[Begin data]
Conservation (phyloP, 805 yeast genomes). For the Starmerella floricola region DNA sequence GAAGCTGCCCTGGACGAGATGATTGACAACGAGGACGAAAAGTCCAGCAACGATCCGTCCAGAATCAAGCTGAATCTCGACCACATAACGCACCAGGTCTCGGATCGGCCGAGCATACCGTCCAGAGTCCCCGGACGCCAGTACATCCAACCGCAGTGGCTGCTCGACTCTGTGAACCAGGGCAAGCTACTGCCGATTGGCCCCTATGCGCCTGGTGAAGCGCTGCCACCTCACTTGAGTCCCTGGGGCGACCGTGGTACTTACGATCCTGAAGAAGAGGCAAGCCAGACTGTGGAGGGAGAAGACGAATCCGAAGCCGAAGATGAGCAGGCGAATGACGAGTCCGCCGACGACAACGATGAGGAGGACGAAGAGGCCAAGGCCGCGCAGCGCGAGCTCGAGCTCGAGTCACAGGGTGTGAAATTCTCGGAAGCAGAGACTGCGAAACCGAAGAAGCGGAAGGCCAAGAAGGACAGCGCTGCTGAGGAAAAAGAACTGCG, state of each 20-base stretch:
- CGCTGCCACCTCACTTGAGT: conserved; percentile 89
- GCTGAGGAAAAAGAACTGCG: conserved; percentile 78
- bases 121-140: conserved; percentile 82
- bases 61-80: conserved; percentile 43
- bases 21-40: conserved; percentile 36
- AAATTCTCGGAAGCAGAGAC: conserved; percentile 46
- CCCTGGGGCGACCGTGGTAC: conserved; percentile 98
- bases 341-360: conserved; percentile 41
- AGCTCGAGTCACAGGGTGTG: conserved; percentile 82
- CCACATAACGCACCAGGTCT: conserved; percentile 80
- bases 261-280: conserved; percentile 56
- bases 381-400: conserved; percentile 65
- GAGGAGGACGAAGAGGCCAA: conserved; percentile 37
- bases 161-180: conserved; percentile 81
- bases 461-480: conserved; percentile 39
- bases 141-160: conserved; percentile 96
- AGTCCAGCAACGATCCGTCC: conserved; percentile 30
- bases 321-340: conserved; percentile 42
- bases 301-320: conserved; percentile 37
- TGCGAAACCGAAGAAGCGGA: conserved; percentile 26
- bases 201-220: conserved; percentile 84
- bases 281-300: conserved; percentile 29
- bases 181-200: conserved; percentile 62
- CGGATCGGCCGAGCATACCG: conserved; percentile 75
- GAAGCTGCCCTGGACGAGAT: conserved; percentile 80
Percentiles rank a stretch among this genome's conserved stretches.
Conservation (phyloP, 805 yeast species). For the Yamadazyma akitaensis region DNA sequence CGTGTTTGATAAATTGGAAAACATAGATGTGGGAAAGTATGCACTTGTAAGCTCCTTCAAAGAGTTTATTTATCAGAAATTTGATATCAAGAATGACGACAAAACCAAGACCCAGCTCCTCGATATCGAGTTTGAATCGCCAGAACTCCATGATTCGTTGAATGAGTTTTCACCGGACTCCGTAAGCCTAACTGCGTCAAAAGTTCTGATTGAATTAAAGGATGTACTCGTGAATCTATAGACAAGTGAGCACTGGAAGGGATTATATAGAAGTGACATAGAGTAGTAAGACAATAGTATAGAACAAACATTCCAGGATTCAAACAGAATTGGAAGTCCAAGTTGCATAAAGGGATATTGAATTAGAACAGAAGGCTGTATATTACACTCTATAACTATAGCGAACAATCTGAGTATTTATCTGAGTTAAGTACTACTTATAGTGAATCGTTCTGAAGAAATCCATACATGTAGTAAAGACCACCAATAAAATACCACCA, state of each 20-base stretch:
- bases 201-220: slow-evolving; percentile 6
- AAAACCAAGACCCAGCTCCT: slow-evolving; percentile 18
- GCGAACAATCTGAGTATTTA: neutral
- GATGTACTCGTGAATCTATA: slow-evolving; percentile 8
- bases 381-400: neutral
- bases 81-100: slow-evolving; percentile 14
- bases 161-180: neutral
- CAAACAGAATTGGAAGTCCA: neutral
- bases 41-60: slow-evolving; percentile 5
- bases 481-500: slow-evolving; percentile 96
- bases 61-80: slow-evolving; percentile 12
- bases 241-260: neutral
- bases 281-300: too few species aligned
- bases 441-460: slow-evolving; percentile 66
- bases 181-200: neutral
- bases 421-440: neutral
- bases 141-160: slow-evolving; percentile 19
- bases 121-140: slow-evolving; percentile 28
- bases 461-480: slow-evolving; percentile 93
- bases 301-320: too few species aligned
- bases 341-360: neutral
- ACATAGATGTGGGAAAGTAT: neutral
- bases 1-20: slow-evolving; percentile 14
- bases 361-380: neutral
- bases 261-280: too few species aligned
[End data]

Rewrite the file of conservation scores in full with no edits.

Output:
Conservation (phyloP, 805 yeast genomes). For the Starmerella floricola region DNA sequence GAAGCTGCCCTGGACGAGATGATTGACAACGAGGACGAAAAGTCCAGCAACGATCCGTCCAGAATCAAGCTGAATCTCGACCACATAACGCACCAGGTCTCGGATCGGCCGAGCATACCGTCCAGAGTCCCCGGACGCCAGTACATCCAACCGCAGTGGCTGCTCGACTCTGTGAACCAGGGCAAGCTACTGCCGATTGGCCCCTATGCGCCTGGTGAAGCGCTGCCACCTCACTTGAGTCCCTGGGGCGACCGTGGTACTTACGATCCTGAAGAAGAGGCAAGCCAGACTGTGGAGGGAGAAGACGAATCCGAAGCCGAAGATGAGCAGGCGAATGACGAGTCCGCCGACGACAACGATGAGGAGGACGAAGAGGCCAAGGCCGCGCAGCGCGAGCTCGAGCTCGAGTCACAGGGTGTGAAATTCTCGGAAGCAGAGACTGCGAAACCGAAGAAGCGGAAGGCCAAGAAGGACAGCGCTGCTGAGGAAAAAGAACTGCG, state of each 20-base stretch:
- CGCTGCCACCTCACTTGAGT: conserved; percentile 89
- GCTGAGGAAAAAGAACTGCG: conserved; percentile 78
- bases 121-140: conserved; percentile 82
- bases 61-80: conserved; percentile 43
- bases 21-40: conserved; percentile 36
- AAATTCTCGGAAGCAGAGAC: conserved; percentile 46
- CCCTGGGGCGACCGTGGTAC: conserved; percentile 98
- bases 341-360: conserved; percentile 41
- AGCTCGAGTCACAGGGTGTG: conserved; percentile 82
- CCACATAACGCACCAGGTCT: conserved; percentile 80
- bases 261-280: conserved; percentile 56
- bases 381-400: conserved; percentile 65
- GAGGAGGACGAAGAGGCCAA: conserved; percentile 37
- bases 161-180: conserved; percentile 81
- bases 461-480: conserved; percentile 39
- bases 141-160: conserved; percentile 96
- AGTCCAGCAACGATCCGTCC: conserved; percentile 30
- bases 321-340: conserved; percentile 42
- bases 301-320: conserved; percentile 37
- TGCGAAACCGAAGAAGCGGA: conserved; percentile 26
- bases 201-220: conserved; percentile 84
- bases 281-300: conserved; percentile 29
- bases 181-200: conserved; percentile 62
- CGGATCGGCCGAGCATACCG: conserved; percentile 75
- GAAGCTGCCCTGGACGAGAT: conserved; percentile 80
Percentiles rank a stretch among this genome's conserved stretches.
Conservation (phyloP, 805 yeast species). For the Yamadazyma akitaensis region DNA sequence CGTGTTTGATAAATTGGAAAACATAGATGTGGGAAAGTATGCACTTGTAAGCTCCTTCAAAGAGTTTATTTATCAGAAATTTGATATCAAGAATGACGACAAAACCAAGACCCAGCTCCTCGATATCGAGTTTGAATCGCCAGAACTCCATGATTCGTTGAATGAGTTTTCACCGGACTCCGTAAGCCTAACTGCGTCAAAAGTTCTGATTGAATTAAAGGATGTACTCGTGAATCTATAGACAAGTGAGCACTGGAAGGGATTATATAGAAGTGACATAGAGTAGTAAGACAATAGTATAGAACAAACATTCCAGGATTCAAACAGAATTGGAAGTCCAAGTTGCATAAAGGGATATTGAATTAGAACAGAAGGCTGTATATTACACTCTATAACTATAGCGAACAATCTGAGTATTTATCTGAGTTAAGTACTACTTATAGTGAATCGTTCTGAAGAAATCCATACATGTAGTAAAGACCACCAATAAAATACCACCA, state of each 20-base stretch:
- bases 201-220: slow-evolving; percentile 6
- AAAACCAAGACCCAGCTCCT: slow-evolving; percentile 18
- GCGAACAATCTGAGTATTTA: neutral
- GATGTACTCGTGAATCTATA: slow-evolving; percentile 8
- bases 381-400: neutral
- bases 81-100: slow-evolving; percentile 14
- bases 161-180: neutral
- CAAACAGAATTGGAAGTCCA: neutral
- bases 41-60: slow-evolving; percentile 5
- bases 481-500: slow-evolving; percentile 96
- bases 61-80: slow-evolving; percentile 12
- bases 241-260: neutral
- bases 281-300: too few species aligned
- bases 441-460: slow-evolving; percentile 66
- bases 181-200: neutral
- bases 421-440: neutral
- bases 141-160: slow-evolving; percentile 19
- bases 121-140: slow-evolving; percentile 28
- bases 461-480: slow-evolving; percentile 93
- bases 301-320: too few species aligned
- bases 341-360: neutral
- ACATAGATGTGGGAAAGTAT: neutral
- bases 1-20: slow-evolving; percentile 14
- bases 361-380: neutral
- bases 261-280: too few species aligned